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Bread is sent to those people who have asked that it be sent to them, and maybe it has been forwarded to you by a friend. If you are not on my mailing list and wish to be, please e-mail me at flintg@verizon.net. I also know that many things fill your inbox and, if you would like to be taken off the list, please e-mail me and your request will be promptly honored.

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All Bible citations are to the New International Version (NIV), unless otherwise noted.

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This and previous Breads may be read, critiqued and commented upon at the Bread blog: https://1bread.wordpress.com

Bread – Understanding

January 16, 2012


Readings for Monday, January 16, designated by the 1979 Book of Common Prayer: Gen. 8:6-22; Heb. 4:14-5:6; John 2:23-3:15; Psalms 9, 15, 25

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How do we gain understanding? In our account of the Flood from Genesis, we see that understanding comes both supernaturally and naturally. Supernaturally when we receive instructions from God, whether from direct speaking of the Holy Spirit into our mind and soul, whether directly through hearing the Word spoken by Godly preachers, or whether directly through our reading of God’s Holy Scripture. Naturally when we respond in obedience to the revelation we have received, naturally when we scientifically test our environment to assess its nature, naturally when we logically think. God speaks to man; in God’s power we listen and respond. The net effect of the transaction is understanding of the type that says “I know.”

God speaks to Noah supernaturally in direct revelation and says “build an ark according to my directions.” Noah obeys and I am sure there is little rational understanding immediately as this big boat arises in an empty field far from water. God speaks to Noah further and says to load the ark up with every animal on earth. Perhaps Noah’s understanding increased as he obeyed and was able to identify and capture male and female pairs of every living creature. He may not have fully understood the Lord’s words that destruction by flood was coming, but he certainly understood the Lord was involved as the animals were gathered, captured, sorted, and loaded.

Our focus today, however, is not the beginning of the flood but its end. How did Noah come to an understanding that the calamity had ended? First, there was a physical event – the ark came to rest on Mount Ararat (it stopped floating; Noah probably felt a bump). Gen. 8:4. Second, looking straight out of the window, after a while, Noah could observe the tops of mountains (use of sight). Gen. 8:5. Third, after a while longer, Noah began scientific testing, first by sending out a raven and second by sending out a dove. Gen. 8:6-12. Since Noah could not see the ground, he had to rely upon his science project to tell him when the ground was dry. Once the dove did not return, Noah took off the top of the ark so he could see with his own eyes. Sure enough, the ground was dry.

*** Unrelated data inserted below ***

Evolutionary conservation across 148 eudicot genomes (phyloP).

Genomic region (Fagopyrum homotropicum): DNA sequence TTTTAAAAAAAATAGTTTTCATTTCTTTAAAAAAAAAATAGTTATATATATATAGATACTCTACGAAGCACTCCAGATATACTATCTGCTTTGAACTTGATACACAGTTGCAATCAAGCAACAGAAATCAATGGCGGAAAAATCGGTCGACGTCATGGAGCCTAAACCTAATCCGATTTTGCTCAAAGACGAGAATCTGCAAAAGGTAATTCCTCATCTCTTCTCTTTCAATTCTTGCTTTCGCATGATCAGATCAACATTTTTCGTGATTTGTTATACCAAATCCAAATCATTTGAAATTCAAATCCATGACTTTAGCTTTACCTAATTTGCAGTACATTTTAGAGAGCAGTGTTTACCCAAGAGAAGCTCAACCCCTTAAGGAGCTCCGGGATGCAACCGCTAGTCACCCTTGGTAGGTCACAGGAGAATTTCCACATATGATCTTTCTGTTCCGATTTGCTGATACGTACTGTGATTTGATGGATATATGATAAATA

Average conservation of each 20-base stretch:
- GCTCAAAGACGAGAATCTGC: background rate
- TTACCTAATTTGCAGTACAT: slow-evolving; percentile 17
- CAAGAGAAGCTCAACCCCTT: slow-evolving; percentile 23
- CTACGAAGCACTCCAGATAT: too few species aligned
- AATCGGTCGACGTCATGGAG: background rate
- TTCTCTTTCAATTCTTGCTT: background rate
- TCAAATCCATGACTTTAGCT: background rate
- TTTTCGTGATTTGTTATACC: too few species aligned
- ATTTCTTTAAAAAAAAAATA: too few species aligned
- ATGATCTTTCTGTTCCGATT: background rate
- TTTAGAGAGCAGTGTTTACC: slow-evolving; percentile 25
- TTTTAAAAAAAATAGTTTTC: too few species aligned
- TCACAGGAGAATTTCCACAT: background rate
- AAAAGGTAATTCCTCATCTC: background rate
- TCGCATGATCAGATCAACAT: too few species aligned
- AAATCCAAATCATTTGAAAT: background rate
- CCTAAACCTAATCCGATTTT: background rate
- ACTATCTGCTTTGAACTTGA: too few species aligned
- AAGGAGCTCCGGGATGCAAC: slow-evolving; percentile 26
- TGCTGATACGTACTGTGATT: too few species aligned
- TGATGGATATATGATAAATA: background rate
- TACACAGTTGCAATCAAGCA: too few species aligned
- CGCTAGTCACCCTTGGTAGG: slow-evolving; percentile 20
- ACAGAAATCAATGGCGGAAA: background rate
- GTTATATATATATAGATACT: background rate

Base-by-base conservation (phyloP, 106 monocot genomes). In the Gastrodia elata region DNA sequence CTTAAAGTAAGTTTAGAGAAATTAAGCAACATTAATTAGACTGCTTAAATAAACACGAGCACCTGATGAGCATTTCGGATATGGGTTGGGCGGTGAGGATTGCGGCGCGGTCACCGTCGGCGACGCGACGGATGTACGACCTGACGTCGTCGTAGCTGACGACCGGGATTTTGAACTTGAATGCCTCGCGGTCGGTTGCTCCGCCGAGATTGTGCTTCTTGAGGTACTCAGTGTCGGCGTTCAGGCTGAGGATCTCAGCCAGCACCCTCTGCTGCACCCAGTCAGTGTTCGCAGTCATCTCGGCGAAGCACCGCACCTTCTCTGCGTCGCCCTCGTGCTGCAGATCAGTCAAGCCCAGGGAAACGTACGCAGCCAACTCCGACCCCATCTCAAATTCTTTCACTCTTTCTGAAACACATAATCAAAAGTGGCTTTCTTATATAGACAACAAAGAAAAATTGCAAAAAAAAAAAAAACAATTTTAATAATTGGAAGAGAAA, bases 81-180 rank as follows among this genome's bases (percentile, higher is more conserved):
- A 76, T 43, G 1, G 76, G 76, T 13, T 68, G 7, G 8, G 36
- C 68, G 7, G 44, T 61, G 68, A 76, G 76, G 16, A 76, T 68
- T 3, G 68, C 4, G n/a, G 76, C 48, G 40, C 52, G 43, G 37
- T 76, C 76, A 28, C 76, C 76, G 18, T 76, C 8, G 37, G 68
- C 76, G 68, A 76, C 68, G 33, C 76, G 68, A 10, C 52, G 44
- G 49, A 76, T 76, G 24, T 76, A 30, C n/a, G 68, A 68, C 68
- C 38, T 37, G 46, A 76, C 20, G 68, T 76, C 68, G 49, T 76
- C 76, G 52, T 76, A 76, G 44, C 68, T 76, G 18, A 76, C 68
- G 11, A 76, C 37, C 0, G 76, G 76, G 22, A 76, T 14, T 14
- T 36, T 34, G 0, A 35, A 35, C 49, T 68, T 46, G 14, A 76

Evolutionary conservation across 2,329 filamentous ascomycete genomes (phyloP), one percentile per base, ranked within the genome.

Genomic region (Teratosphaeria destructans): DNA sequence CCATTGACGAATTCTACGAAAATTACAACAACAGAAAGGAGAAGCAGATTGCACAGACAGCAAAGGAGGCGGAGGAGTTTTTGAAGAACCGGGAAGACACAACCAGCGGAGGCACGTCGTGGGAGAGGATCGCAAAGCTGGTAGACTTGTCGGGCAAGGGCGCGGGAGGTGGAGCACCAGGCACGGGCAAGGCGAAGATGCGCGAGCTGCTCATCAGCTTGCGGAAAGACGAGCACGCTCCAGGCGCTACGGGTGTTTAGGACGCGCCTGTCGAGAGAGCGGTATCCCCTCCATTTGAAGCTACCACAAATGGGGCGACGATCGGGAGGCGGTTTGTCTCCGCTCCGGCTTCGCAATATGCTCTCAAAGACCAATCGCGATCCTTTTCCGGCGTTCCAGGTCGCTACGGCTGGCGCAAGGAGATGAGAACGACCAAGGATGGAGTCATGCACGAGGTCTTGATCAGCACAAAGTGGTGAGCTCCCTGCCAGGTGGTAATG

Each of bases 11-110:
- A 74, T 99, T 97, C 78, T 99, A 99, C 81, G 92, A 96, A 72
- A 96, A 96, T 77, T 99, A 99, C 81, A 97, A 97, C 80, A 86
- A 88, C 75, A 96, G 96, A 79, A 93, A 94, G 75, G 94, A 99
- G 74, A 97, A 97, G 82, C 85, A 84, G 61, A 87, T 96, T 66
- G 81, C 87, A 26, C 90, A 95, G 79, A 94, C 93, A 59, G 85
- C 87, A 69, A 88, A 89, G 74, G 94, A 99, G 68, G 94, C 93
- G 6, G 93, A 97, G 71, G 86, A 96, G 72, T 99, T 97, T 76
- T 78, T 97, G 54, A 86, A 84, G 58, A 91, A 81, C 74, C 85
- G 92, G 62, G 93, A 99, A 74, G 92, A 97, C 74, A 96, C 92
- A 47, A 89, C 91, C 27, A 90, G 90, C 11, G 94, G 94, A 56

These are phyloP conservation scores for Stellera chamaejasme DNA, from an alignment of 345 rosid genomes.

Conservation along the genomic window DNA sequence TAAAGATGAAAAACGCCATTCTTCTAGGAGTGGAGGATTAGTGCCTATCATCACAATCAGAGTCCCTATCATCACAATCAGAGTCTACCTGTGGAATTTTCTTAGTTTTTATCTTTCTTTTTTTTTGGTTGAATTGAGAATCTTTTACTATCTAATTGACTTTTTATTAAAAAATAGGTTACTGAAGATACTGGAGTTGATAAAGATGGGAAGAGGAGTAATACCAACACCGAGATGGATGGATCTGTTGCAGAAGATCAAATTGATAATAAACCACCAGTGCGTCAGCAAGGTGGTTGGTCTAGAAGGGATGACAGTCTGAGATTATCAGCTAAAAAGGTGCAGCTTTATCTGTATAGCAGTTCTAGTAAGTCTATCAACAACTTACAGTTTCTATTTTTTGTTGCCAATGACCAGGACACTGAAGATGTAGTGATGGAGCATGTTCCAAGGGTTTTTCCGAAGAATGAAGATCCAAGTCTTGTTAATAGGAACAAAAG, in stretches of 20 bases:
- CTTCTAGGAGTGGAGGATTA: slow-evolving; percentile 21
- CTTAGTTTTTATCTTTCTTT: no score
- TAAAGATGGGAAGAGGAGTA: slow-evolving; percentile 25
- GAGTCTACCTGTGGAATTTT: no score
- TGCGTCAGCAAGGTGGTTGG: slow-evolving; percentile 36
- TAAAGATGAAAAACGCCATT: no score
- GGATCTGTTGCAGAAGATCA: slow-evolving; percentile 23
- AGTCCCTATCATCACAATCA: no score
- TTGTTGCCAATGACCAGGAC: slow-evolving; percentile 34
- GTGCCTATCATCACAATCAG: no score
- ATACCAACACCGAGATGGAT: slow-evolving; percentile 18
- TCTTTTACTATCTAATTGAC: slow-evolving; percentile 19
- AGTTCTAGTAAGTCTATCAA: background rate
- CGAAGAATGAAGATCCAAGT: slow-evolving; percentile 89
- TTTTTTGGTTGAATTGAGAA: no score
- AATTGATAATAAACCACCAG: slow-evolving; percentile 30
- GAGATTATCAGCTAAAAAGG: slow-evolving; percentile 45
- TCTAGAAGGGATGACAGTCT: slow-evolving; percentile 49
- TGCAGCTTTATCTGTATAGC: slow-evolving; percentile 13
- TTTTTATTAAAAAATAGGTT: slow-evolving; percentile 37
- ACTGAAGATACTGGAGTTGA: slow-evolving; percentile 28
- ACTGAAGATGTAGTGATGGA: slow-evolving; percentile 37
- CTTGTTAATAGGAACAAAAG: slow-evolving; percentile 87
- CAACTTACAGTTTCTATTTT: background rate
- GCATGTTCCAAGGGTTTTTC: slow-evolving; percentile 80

However, at the point of observation, that the ground was dry, was Noah’s understanding complete? Did he know enough to act? To the man of science, the answer would be clearly “yes.” However, to the man of faith, to the man who relies upon God in the good times (before the Flood) and during calamity and bad times (during the Flood, while on the water), why would that man of faith abandon his faith to jump off the boat when the science, when the rational understanding said it was “OK?” Noah did not abandon his faith. Instead, he waited until he had received his marching orders from God – “Then God said to Noah, ‘Come out of the ark…” Gen. 8:15

Where is man’s reason in all of this? It is everywhere (Noah used his knowledge of tools and construction to build the ark; he used his knowledge of management to manage the animals during the trip; he used his knowledge of the world to test his environment to see if it was safe). And it is nowhere (Noah radically relied upon God in building the ark in the first place; Noah radically relied upon God’s promise that the calamity would end by not despairing in his circumstances; Noah radically relied upon God in waiting to exit the ark until he was permitted by God to do so).

As we deal with the week ahead, how will we understand what is going on? Will we rely upon our own devices, our own thoughts, our own senses, our own science experiments, our own knowledge, our own reason? Or will we rely upon God’s revelation to us of Himself, upon His instructions, upon His promises, upon His timing, upon His toolbox. Or will we rely upon both? Noah relied upon both, but he did it in the right way. The order of events was Noah listened to God, he obeyed God, he worked, he observed, he tested, he applied his mind to his circumstances, he listened to God, he obeyed God.

Noah had complete understanding in his circumstances because he began and ended with God. Perhaps our understanding would improve with such support at the beginning, in the middle, and the end.

Do you lack understanding this week? Check out where you are in the order of events. Maybe you started by listening to the wrong person.